I suppose it does. I think it makes drama quicker. You have to keep everyone tantalised, But then one of my favourite TV shows of the last five years is OLIVE KETTERIDGE, which is more of a character piece. THE HANDMAID’S TALE is genius. That’s one I’d love to have made.


I’d like to hear about what projects Fable has going forward. I know you have STAN AND OLLIE and COUNTRY MUSIC, but is there anything else you can talk about?

I touched on a few of those other ones. Me and Helena are working on a TV piece about Mae West. It’s a small budget, but I’m obsessed with the story of Mae West putting on her first play, Sex, and getting arrested for it.

We’re doing another project together called SAINT MAZIE, based on a book by Jami Attenberg.

I have another movie with Sarah Gavron that I’m doing, about young girls in London, which we’re really excited about. We’re researching and casting for it at the minute.

I’m working with Tom Harper at the moment with COUNTRY MUSIC, which was written by Nicole Taylor, and we’re trying to figure out another couple of things we can all do together. I’ve bought an Israeli comedy TV show, LITTLE MOM, which I’m going to try to adapt for UK TV. And an array of all sorts of other stuff.

A lot of my projects come out of working with great writers and great directors. It’s that experience of creating something together that I really enjoy.



Do you think there’s a growing market for hybrid films, that have commercial appeal and are in English and a foreign language, or is it risky? 

The world is turning. I think multi-language is definitely going to be consumed more. Traditionally it’s been difficult. I think on television right now, we’re consuming things in a different way, and there are multi-language or foreign programs that are doing very well. Which in turn means commissioners are maybe less scared of them, as there is proof of an appetite.


With Netflix and Amazon, do they have a development fund, or are they looking for production companies that have done a certain amount of development already?

I think the latter. If you have an agent you can approach them through them. From what I gather from Netflix, it’s an always-evolving beast. On the whole, if you have eight hours for example, they’d want at least a first episode and a bible, so they’ve got an understanding of the voice of your show.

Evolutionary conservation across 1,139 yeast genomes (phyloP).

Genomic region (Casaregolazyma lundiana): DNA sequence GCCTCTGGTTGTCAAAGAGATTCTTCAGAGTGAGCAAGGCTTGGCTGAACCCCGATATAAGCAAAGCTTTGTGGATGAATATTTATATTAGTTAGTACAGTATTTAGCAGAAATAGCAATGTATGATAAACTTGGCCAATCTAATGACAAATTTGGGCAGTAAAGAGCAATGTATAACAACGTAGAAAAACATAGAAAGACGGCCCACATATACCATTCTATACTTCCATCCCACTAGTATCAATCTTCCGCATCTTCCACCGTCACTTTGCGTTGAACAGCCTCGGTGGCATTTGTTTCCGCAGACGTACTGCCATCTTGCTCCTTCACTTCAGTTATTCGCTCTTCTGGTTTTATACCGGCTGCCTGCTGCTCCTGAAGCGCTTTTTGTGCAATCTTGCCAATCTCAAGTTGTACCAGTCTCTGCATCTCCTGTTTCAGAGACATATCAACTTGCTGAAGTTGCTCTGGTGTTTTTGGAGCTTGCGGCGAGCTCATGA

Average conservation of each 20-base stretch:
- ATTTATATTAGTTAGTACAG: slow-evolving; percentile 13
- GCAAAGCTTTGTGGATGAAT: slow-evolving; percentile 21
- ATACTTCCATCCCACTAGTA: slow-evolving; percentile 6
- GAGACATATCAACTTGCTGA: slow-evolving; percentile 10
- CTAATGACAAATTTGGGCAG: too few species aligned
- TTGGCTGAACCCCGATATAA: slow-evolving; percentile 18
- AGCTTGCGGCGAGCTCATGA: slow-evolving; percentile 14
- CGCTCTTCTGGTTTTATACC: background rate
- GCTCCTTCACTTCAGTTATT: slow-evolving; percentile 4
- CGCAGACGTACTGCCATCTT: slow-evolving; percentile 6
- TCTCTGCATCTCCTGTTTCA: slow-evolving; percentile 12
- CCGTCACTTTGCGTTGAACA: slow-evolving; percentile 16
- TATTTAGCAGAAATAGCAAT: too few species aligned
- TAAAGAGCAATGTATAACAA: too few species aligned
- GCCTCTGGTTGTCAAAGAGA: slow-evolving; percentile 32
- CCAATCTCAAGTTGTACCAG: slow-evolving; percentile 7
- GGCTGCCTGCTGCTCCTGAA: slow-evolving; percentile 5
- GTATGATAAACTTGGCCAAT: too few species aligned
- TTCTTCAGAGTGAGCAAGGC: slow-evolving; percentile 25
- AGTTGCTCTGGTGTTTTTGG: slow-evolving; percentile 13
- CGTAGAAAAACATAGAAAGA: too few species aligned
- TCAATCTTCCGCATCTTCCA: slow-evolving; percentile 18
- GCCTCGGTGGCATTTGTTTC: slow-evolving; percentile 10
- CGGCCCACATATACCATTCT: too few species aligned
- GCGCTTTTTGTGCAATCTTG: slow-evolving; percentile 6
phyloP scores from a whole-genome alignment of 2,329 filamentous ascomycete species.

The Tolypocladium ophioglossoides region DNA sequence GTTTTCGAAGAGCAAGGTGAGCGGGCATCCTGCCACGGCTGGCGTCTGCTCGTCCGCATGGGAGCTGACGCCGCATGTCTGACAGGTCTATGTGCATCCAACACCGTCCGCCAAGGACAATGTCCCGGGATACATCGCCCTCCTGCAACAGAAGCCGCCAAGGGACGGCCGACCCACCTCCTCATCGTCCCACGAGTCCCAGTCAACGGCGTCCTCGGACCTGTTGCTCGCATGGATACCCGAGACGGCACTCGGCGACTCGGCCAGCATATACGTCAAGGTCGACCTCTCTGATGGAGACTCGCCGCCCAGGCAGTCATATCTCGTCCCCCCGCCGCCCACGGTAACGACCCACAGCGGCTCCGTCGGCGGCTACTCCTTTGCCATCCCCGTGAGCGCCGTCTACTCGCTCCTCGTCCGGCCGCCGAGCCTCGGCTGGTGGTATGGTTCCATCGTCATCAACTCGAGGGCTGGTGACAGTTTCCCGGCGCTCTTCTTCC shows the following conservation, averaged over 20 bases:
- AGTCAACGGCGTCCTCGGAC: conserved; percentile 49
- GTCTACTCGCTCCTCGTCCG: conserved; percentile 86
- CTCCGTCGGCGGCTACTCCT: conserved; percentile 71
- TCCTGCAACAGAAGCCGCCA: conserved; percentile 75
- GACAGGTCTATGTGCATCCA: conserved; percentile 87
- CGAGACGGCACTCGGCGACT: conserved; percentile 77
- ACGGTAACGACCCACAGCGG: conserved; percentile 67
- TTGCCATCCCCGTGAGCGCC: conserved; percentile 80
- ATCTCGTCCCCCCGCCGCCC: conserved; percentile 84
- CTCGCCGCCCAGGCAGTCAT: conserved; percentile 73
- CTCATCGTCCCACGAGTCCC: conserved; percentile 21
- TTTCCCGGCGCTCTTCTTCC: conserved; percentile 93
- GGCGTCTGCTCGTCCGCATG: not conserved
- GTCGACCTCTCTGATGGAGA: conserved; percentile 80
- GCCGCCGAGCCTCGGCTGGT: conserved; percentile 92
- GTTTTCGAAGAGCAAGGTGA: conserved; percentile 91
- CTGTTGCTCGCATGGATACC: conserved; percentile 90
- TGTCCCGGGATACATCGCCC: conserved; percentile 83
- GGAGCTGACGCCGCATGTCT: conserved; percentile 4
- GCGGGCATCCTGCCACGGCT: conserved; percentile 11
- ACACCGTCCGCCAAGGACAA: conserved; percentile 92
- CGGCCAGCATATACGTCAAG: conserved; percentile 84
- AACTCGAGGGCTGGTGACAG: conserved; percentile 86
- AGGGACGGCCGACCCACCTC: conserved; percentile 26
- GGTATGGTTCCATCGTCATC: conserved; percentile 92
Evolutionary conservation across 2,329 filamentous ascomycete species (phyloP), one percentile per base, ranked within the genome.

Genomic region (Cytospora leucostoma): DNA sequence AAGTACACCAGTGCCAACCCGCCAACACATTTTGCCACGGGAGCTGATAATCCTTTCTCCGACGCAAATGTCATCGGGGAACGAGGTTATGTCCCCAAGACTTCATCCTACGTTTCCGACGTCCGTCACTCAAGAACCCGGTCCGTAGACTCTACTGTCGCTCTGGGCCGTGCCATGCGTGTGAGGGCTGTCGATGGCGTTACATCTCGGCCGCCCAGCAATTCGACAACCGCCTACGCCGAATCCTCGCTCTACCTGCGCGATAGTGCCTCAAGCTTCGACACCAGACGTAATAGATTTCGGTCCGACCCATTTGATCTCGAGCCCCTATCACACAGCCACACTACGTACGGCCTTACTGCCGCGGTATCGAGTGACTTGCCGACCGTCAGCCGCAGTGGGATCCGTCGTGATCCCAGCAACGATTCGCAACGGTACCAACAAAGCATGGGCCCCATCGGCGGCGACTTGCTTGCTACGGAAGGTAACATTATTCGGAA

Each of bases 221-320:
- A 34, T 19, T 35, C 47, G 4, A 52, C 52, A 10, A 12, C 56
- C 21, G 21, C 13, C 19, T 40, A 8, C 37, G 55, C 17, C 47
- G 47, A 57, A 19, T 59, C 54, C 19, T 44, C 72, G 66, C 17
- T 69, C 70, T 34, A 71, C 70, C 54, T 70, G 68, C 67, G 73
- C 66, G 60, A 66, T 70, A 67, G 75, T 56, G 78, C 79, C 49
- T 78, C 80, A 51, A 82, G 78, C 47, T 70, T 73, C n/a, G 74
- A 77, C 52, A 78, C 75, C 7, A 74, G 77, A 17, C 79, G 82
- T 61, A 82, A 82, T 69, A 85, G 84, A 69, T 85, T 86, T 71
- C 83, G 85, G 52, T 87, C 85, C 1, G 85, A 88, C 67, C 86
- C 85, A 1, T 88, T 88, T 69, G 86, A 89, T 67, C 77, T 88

If you’ve got those two things, I think you can go to them. If you’re going in cold and don’t know anyone in there, going through an agent or production company is the right thing to do.


When you’re developing a script, in the early stages with the director and the writer, how do you judge when things are going the wrong way? How do you give constructive criticism? 

It’s a bit of a tap dance, in truth. You try to be as eloquent as possible about the reasons why something’s not working.

First of all, any time anyone sends me a script that I’m working on with them, I am very complimentary, even if I have problems with it. It’s important to give people affirmation, to make them feel relaxed. Then, delicately but not in a way that you don’t get your point across, I ask questions rather than giving notes at first, especially if there’s a big problem.

I try to guide the answers out of them

What are they happy with, what they’re not happy with, thematically what they’re trying to say with it. I try to guide the answers out of them, as they will always have the key to the solution.



From the scripts that are sent to you, do you have any main bugbears, thing that you really hate in scripts?

I don’t think so, not particularly. If you’re a writer, the most important thing to do, especially if you’re breaking through, is that if you’re lucky enough that someone’s actually read it and come back to you is not to be too defensive about the notes.

If they’re giving you notes, it means they really quite like it, or they think you’re on to something. Something I say when we’re going to see commissioners is to be open, because they want to have an enjoyable experience with you. They want to know that it’s a mutually collaborative process, and I think that’s really important. And really listen to what they’re saying.

it’s a mutually collaborative process

Their solutions could be bad, but if everyone keeps saying the end doesn’t work, it normally means that there is something that’s not working. I think it’s important to show willing and investigate the issue.

You can always go back to the pages you had. Time is precious, but if you rewrote those ten pages just to try something, whether you thought it was a bad idea or not, it’s not like those pages are going to go somewhere.


Do you read scripts yourself or use readers? 

I read a lot, but I definitely couldn’t read everything that came in. I have a head of development who reads a lot of stuff, and Anu and Clark go and see a lot of work as well, a lot of short films for example.

We basically try to consume everything, but we all take home our reading, and every week we have a development meeting to talk about what projects we have and what everyone likes or dislikes.